Note on the Covid19 Pandemic and the Caribbean
By Winston Dookeran, EUCLID Under-Secretary-General, Former Minister of Finance, Former Minister of Foreign Affairs
March 30th 2020
In 2005, the Presidents of China and the US prepared and signed a Pandemic Response Protocol, later to be subscribed by 88 countries. It enumerated 10 Core Principles.
At the World Economic Forum Annual meeting in 2017, the Coalition for Epidemic Preparedness Innovations (CEPI) was launched “to accelerate the development of vaccines against emerging infectious diseases.”
COVID-19 outbreak was declared a pandemic by the World Health Organization on March 11, 2020. In making the announcement, the Director General of WHO said “we have rung the alarm bell loud and clear…. This is not just a public health crisis. It is a crisis that will touch every sector- so every sector and every individual must be involved in the fight.”
In fighting this public health crisis, steps at suppressing the spread, enhancing the health system, seeking resources for immediate treatment and pursuing the protocol for discovering a vaccine have engaged societies and governments widely. But what is most telling is the economic fallout of this effort. Global economic activity will drop dramatically in an uncertain policy environment. Awareness of the full implications of this ‘falling off the edge’ is growing as the impact becomes multifaceted in several spheres.
As the economy enters into a ‘loop type’ cycle of shocks – between demand and supply – old policy prescriptions for recessionary times may no longer work.
The coronavirus crisis has induced a supply shock – reducing wages and production- which in turn fuel a demand shock – fall in purchasing power. This becomes ‘loop type’ cycle of shocks, in growth models, shock absorbers mitigate the effects on growth. But buffers and shock absorbers are weak in the Caribbean economy. Shocks are absorbed through adjustments in labor and austerity. But that will work, depending on the magnitude of the shocks. Already, it is argued that to prevent an immediate collapse, the size of the fiscal injection must be equivalent to the fall in the GDP. This is a tall order in any circumstances but has dire complications to debt, credit, incomes, and poverty levels. This is above the cost implication of financing modes used and the prospect of recovery in a loop-like cycle. We are in unchartered waters, and the choice between ‘lives and livelihood’ could soon be a harsh reality.
Measures currently being adopted by powerful and small countries are dubbed as ‘stimulus packages.’ This is the wrong description as it implies a ‘growth element’ when it is really a ‘survival package.’
Credible analytical leadership is called for, and universities must become truly rigorous and entrepreneurial. Changes in research priorities and teaching methods initiated in this ‘non-normal’ period will likely remain permanent as the economic metrics change. This will call for new systems and a switch to the digital world. International mobility of students – as the middle class gets hit – will put at risk the outreach programs for higher education’s reach into the global marketplace. These and other changes will spur entrepreneurial outcomes within the university system.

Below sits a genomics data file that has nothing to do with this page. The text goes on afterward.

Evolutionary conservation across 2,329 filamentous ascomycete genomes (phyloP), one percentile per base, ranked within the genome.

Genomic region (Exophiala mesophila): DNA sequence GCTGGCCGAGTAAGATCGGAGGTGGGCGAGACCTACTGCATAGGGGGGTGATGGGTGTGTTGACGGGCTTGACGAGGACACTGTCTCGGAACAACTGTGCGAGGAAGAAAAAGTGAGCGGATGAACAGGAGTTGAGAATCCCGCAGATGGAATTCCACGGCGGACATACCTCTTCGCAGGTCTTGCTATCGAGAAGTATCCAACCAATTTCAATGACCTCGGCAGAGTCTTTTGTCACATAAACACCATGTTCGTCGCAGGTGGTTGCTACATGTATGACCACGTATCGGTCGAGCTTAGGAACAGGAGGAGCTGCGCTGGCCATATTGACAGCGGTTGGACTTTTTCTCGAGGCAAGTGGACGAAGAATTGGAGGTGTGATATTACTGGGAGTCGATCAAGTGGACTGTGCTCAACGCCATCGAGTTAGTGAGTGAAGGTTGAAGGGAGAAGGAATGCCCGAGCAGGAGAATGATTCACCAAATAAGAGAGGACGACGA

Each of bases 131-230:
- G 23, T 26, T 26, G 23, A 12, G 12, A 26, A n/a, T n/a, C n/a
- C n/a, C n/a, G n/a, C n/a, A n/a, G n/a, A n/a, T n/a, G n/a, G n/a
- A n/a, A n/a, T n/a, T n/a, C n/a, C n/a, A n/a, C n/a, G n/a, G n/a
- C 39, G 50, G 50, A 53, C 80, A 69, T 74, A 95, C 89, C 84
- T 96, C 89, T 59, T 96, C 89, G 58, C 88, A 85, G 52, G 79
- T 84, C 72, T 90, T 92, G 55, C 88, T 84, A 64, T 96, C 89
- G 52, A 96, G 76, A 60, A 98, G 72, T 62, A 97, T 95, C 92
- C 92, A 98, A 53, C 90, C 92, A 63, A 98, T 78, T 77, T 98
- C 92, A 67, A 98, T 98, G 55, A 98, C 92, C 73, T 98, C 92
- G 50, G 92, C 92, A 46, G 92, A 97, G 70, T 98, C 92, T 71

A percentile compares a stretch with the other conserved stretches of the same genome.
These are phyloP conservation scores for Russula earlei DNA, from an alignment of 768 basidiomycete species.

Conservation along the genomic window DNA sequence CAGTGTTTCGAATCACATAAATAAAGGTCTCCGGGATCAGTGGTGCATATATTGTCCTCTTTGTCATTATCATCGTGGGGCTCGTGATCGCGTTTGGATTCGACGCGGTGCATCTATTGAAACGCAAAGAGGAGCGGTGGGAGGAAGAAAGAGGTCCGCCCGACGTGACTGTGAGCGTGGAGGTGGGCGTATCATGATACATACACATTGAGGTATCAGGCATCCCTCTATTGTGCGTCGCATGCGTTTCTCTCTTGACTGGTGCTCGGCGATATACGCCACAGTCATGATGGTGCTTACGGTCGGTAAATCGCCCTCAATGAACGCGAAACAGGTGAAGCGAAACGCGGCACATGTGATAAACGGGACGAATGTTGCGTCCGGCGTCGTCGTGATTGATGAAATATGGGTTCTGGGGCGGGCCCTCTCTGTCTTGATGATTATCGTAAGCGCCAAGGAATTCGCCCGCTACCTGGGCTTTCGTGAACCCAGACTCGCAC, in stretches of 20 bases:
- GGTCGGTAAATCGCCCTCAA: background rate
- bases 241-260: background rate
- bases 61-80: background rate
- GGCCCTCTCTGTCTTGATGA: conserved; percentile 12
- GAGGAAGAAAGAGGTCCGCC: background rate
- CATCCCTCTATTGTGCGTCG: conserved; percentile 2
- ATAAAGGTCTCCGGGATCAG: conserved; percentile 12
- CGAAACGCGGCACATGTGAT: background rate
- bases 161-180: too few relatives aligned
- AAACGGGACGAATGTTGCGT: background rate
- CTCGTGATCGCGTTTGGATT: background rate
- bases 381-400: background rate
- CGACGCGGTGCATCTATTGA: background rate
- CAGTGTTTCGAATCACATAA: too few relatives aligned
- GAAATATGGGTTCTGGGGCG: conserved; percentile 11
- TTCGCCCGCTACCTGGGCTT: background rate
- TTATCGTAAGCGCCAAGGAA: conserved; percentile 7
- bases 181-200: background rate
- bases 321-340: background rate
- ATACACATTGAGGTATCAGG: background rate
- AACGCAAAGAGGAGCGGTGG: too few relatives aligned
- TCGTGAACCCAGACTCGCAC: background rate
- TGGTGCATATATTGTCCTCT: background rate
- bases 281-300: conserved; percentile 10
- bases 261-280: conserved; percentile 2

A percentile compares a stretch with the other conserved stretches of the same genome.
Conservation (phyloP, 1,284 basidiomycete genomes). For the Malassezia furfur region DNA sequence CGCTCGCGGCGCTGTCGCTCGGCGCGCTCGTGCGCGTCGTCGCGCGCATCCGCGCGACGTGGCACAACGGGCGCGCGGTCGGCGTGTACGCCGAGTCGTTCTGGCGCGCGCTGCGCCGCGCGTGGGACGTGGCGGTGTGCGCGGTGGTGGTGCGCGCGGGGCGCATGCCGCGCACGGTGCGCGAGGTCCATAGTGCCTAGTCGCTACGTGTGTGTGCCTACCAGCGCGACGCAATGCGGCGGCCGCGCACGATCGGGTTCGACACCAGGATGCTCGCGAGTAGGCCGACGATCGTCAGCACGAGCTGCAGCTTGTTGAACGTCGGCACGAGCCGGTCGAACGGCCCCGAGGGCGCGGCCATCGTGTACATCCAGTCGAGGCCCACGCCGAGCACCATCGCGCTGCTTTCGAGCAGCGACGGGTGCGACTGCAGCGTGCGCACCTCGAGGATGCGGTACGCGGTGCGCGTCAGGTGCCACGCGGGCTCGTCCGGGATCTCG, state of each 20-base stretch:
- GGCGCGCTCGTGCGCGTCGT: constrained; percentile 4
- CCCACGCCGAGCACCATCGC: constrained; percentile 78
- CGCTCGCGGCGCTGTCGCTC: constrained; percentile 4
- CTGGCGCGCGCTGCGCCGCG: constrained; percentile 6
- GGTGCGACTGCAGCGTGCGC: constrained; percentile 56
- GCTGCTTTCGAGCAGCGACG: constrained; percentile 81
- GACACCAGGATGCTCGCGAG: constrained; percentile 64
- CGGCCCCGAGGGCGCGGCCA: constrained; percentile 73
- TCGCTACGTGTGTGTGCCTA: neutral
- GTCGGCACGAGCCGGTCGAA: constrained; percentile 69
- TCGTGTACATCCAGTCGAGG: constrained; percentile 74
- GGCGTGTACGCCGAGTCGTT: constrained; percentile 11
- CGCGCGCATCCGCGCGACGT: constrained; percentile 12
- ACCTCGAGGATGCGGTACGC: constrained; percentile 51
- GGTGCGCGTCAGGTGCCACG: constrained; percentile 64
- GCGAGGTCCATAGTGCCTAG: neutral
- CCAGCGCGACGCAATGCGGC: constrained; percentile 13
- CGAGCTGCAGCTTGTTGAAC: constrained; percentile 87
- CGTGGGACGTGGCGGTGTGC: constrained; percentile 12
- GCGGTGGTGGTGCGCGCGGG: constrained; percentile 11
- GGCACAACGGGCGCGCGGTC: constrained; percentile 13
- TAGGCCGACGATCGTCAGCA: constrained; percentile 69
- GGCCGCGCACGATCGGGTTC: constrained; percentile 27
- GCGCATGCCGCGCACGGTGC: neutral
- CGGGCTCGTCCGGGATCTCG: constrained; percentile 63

On the wider front, new drivers of industry change may arise – more use of digital transaction, innovations in public hygiene, changes in the way the travel and tourism sectors operate, security of production of food and medicine, wider corporate goals and a truly entrepreneurial University could be the changing imperatives of our times. New research agenda, priorities for institutional progress, infrastructure for teaching, and governance systems will all shape the curve ahead of us. This will augur well for the relevance of the University to society and the revitalization of development.
The COVID 19 pandemic cannot be solved by internal efforts only. Global coordination and diplomacy are needed to add new resources – technical, business and financial- to the solution matrix. The G 20 countries began to talk, but much more is required to get a coordinated global economic response to the uphill tasks ahead. The Working Group of the Caribbean established as a doorway to the G20 could be revived to provide a Caribbean voice to the global financial demands. In addition, the SDR’s window of the IMF must be redesigned for ‘fair share’ in the application of the immediate balance of payment resources. These and other initiatives require too, an entrepreneurial approach to diplomacy.
The Foreign Affairs Review, in its March 31, 2020 issue, writes that the ‘UN Security Council Must Act’ and declare COVID-19 a threat to international security. While admitting that the WHO is ‘ the technical focal point’ for a pandemic response within the UN’ but it lacks the authority ‘to cut through political obstacles’ that will hasten international cooperation and allow the UN ‘to manage engagement with the World Bank and the IMF as well as informal bodies like the G7 and G20”. In such a declaration, the Caribbean will be able to muster some diplomatic leverage, in the everchanging geopolitics.